Soul Care

As humans, we are inherently triune beings – mind, body, and soul. Growing up in charismatic Christian circles, I saw people moved by what they called the holy spirit. Now I see that these people use[d] religion as a means to give their souls life. They spoke in tongues and danced around rooms, “moved with the spirit.” But I feel the same spirit when I listen to jazz or absorb great paintings; I pulse with that life when I dance in a club or write a story. I may not ascribe to any religion, but my soul is as alive as ever.

We are raised to go to school, to seek education – to read books and solve math problems in care of our minds. We’re taught to eat healthy foods and exercise to care for our bodies. But what about our souls? The spirituality of religion can get stuck in legalism and dogma, leaving the greater part of the population lost and, in many ways, dead.

“A little wisp of soul carrying a corpse.” – Epictetus.

 

Our souls are what bring us to life – they’re the animating factors that shine light behind our eyes and make our skin glow. Think of humans as double layer cakes – mind and body are the layers of cake, but without frosting, who wants to eat it? Dry and crumbly, maybe it tastes good for a few bites, but something’s missing. The glue, the moisture, the decadence – the icing on the cake – the soul.

All animals have bodies and minds. But what make us human, what have the potential to make us great and transcendent beings, are our souls. Our healthy souls can unite us, make us free, give us power, and lead us in paths of love and light. Maslow’s hierarchy of needs sets physiological and safety as the lowest two – the only needs that are purely physical or mental. The top three are love/belonging, esteem, and self-actualization – the needs of the soul. So, if you don’t believe me, believe an esteemed psychologist – 3/5 of our most basic human needs are those of the soul.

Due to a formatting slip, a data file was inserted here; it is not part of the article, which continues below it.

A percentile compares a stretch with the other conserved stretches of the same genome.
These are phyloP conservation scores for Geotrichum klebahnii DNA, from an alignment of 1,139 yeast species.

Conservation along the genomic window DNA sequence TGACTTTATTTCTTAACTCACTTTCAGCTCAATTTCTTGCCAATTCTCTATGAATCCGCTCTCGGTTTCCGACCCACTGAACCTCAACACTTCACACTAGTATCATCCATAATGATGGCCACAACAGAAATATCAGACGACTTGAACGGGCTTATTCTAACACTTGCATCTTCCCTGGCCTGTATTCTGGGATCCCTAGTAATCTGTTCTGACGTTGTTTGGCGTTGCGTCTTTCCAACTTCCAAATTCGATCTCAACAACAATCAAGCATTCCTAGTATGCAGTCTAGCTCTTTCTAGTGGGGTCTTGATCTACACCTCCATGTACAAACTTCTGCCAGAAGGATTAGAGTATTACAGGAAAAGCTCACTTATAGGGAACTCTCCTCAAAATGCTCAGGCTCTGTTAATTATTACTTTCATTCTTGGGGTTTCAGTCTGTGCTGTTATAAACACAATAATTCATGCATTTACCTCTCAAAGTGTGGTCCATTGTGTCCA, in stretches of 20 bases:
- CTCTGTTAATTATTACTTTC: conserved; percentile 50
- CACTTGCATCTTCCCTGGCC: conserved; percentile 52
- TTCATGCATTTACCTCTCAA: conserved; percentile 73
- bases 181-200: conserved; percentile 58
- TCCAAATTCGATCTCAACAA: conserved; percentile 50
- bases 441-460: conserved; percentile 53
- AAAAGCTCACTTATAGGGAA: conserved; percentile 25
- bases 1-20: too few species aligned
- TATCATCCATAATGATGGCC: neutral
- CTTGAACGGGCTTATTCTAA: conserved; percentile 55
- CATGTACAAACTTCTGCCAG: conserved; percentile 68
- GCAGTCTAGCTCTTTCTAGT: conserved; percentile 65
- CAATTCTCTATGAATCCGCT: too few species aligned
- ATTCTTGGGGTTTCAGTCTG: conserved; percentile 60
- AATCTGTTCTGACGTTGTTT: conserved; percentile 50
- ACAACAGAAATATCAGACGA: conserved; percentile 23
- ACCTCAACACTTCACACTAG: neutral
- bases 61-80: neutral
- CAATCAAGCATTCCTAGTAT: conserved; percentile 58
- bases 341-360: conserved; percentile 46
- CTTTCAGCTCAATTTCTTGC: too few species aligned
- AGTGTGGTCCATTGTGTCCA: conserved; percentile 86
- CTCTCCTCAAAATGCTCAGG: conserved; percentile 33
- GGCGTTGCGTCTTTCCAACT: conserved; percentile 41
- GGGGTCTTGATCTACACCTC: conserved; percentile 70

But in a society, a culture, a world that neglects the soul – how do we care for it? How can we bring it to life? This takes work, consciousness, dedicated practice; Rome was not built in a day. Maybe you follow religious teachings, maybe you let music and art spark your internal fire, maybe you practice meditation and yoga. Start by clearing out the cobwebs, dusting the corners, and opening the windows – the beginning is the hardest part. Just as muscles atrophy in the absence of strain and brain cells wither away with disuse, our neglected souls wilt like thirsty flowers in the shade. We need sunlight, we need water, and we need these things regularly. People use drugs to feel alive in this way – to skip the daily practice and enjoy the light of the soul for an evening. But this feeling of ecstasy is possible on a daily basis. With practice, with care, the soul becomes stronger and brighter, and your power becomes increasingly accessible.

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So, as Voltaire wrote, let us cultivate our gardens. Let us seek out beauty and love, surrounding ourselves with objects and images and sounds and foods that bring us joy, with people who radiate light – let us make our souls happy. When we do this, all other desires are met – a body and mind connected to a healthy soul with be beautiful and intelligent and strong. So yes, have your workout and your salad, and read your books and work your sudokus, but begin with the soul. Stoke your internal fire and all parts of you will burn as brightly. 

Let the light in.